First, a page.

One Nation Under God This work has been published in the Teen Ink monthly print magazine.

     May I speak out on the subject of God in public schools? I wish to express my concern about the fact that bans on prayer in school and the movement to exclude the phrase “under God” in the Pledge of Allegiance are becoming more common. The First Amendment of the Constitution states, “Congress shall make no law respecting an establishment of religion, or prohibiting the free exercise thereof.” Passing laws to prohibit our right to enjoy Christianity, or any other religion, in public schools is unconstitutional.

Without religion in our schools, where is morality supposed to come from? In 1998, President Bill Clinton said, “Schools do more than train children’s minds. They also help to nurture their souls by reinforcing the values they learn at home and in their communities. I believe that one of the best ways we can help our schools to do this is by supporting students’ rights to voluntarily practice their religious beliefs, including prayer in schools.”

The Bible tells us to “Love thy neighbor as thy brother.” Shouldn’t this be expected of us at school every day? If the public school systems expect us to abide by Biblical teachings, they should allow the Bible to be present in more parts of our educational environment.

The government likes to tell us that they do not want to offend those who are not Christian, but in doing so it is offending the 76.5% of Americans who in 2001 said they were Christians (American Religious Identification Survey by City University of New York). It does not want those who are in the minority to feel excluded or not as “special” as the majority, but whatever the non-Christians’ religious convictions, they feel that they are correct in their beliefs and are “included” in their own right. If I chose to go to school in India, I would not expect anyone to suppress their Hindu beliefs because of me, so why is it such an issue that American Christians repress our beliefs to accommodate others?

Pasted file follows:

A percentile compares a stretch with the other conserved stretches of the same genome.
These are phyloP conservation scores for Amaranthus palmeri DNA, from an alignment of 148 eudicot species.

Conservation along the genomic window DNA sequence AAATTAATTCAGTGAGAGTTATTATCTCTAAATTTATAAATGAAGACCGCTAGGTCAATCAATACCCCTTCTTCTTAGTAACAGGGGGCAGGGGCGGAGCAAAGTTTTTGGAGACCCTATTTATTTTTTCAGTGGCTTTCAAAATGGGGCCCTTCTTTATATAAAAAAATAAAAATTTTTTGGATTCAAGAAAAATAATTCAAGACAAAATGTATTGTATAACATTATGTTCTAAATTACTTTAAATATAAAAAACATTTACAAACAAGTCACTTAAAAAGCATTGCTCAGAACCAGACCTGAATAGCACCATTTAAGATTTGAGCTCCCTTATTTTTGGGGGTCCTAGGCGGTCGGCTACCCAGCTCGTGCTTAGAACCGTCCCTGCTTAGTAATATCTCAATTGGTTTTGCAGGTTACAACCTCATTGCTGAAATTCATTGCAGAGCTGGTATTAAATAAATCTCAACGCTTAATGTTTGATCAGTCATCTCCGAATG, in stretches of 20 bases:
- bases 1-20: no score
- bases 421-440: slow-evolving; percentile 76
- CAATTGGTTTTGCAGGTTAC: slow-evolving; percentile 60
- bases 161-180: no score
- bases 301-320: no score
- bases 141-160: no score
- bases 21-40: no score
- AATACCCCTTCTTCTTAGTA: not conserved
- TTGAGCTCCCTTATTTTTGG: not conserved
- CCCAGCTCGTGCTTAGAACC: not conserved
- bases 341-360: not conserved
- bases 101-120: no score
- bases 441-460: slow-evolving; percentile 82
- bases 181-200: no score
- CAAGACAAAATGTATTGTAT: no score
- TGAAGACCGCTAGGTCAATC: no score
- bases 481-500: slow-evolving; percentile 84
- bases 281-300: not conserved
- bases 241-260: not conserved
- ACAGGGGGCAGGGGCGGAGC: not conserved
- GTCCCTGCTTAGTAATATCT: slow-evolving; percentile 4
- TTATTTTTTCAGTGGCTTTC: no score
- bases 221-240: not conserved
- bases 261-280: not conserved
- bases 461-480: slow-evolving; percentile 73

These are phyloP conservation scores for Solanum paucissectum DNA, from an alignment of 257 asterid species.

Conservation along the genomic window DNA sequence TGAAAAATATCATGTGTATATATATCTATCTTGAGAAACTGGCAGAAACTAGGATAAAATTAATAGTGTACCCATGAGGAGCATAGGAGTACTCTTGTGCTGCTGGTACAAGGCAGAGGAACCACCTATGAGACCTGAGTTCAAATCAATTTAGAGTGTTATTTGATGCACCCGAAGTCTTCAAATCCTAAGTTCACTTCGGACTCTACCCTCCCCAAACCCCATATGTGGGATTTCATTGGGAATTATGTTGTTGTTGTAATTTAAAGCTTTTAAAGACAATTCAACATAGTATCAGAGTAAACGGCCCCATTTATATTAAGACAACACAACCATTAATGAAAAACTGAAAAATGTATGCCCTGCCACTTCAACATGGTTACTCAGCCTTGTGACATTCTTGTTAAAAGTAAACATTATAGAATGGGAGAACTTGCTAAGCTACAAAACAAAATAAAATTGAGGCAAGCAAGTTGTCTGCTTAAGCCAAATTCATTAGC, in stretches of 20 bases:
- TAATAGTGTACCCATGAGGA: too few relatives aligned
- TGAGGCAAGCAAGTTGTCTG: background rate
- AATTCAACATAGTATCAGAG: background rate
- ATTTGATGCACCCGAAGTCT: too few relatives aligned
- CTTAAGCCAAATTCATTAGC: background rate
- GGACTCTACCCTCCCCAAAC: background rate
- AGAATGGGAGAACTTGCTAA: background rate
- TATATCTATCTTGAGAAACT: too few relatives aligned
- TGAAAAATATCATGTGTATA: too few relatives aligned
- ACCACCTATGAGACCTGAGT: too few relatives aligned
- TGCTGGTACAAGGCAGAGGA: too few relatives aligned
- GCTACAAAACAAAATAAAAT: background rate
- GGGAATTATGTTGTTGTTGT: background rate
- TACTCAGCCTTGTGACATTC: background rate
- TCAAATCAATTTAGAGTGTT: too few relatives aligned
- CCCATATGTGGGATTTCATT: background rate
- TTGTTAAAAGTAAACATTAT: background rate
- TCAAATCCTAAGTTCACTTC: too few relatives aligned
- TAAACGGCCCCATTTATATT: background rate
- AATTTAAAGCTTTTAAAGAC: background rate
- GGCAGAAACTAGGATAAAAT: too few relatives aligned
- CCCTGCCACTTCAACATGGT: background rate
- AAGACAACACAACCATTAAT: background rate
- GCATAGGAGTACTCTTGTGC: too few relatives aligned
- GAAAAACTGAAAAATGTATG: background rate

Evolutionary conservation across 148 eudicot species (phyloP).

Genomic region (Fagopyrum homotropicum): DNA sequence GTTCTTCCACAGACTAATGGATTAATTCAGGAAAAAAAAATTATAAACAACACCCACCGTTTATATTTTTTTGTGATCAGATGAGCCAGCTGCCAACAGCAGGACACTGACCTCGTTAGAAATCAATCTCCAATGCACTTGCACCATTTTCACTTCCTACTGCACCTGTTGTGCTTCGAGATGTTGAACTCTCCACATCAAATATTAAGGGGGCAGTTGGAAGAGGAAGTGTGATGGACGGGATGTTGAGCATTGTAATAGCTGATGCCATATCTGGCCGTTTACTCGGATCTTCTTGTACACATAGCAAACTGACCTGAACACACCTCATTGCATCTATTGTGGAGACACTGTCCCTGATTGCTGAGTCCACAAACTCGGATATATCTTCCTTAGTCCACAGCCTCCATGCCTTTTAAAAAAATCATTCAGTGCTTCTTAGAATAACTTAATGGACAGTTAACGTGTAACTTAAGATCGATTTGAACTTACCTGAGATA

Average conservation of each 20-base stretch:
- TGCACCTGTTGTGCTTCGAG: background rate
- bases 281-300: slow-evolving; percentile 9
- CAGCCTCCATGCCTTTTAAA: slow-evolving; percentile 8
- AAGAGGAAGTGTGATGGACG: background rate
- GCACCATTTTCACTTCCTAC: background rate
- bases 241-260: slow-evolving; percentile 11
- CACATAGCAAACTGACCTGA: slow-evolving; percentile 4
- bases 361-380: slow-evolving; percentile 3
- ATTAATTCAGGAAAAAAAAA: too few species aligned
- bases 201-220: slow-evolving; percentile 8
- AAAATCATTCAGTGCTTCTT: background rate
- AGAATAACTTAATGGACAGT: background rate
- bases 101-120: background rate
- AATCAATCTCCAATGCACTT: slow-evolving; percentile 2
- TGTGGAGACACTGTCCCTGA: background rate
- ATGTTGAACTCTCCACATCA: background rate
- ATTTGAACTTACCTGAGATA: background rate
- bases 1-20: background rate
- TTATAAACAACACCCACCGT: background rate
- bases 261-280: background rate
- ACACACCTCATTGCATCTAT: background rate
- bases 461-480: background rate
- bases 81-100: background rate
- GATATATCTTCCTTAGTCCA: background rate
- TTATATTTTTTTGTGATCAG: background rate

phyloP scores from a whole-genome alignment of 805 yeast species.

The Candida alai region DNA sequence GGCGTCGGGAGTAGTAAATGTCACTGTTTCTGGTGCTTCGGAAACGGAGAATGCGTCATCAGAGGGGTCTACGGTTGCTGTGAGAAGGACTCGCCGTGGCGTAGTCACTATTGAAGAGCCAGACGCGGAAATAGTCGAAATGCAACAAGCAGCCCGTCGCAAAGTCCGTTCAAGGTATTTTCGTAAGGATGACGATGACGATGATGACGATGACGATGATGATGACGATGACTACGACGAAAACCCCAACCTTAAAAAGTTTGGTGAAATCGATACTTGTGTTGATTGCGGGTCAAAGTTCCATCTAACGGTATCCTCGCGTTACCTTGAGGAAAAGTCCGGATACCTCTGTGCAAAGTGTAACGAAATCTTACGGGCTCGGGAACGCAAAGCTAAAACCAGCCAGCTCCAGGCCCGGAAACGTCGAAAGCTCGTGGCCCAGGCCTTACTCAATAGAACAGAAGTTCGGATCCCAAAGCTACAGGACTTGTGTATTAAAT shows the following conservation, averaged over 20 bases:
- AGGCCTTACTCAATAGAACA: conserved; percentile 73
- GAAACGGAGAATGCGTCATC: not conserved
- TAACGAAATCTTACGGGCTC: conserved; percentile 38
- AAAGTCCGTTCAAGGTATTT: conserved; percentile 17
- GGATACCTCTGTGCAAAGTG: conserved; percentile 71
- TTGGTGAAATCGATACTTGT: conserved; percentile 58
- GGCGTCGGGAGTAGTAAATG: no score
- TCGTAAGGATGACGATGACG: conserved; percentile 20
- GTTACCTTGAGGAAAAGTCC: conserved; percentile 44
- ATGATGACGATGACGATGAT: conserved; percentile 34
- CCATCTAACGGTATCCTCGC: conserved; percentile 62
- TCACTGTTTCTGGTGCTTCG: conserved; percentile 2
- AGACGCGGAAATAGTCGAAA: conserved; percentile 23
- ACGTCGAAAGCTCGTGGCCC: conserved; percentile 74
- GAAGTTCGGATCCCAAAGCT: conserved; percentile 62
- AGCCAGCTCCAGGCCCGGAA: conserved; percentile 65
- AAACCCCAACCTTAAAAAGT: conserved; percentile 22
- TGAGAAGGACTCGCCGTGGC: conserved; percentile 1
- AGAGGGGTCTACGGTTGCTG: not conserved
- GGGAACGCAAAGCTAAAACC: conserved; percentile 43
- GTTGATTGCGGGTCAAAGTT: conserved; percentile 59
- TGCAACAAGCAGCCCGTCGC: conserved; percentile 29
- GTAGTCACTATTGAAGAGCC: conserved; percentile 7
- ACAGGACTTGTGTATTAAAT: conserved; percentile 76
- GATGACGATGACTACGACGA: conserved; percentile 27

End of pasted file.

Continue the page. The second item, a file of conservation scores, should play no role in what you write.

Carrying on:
We are always told to be the best we can be and the best I can be is a Christian. While I do not think religion should take over the school system, I do propose that the right to practice religion openly be allowed.

This work has been published in the Teen Ink monthly print magazine. This piece has been published in Teen Ink’s monthly print magazine.

Join the Discussion

This article has 4 comments. Post your own now!

Lily">This teenager is a 'regular' and has contributed a lot of work, comments and/or forum posts, and has received many votes and high ratings over a long period of time. said...
yesterday at 8:30 pm
i love this so much!
Eric said...
Dec. 1, 2008 at 3:01 pm
I am with you on your opinion
radicalhonesty replied...
Jul. 14, 2011 at 5:17 pm
I agree with you. G-d represents our moral and ethical teachings, and on our dollar bill it says In G-d we trust. However, I do not think this applies just to Christians. G-d is not only in the Bible. I am Jewish, and I believe in G-d. I love saying that part of the pledge of allegiance. Muslims believe in Him, so do Hindus. He is just called by a different name. Great article, it's really something to discuss. Wish more people noticed it :D
radicalhonesty replied...
Jul. 14, 2011 at 5:17 pm
oops, didn't mean to reply to Eric. It's supposed to be a new comment :D
bRealTime banner ad on the left side
Site Feedback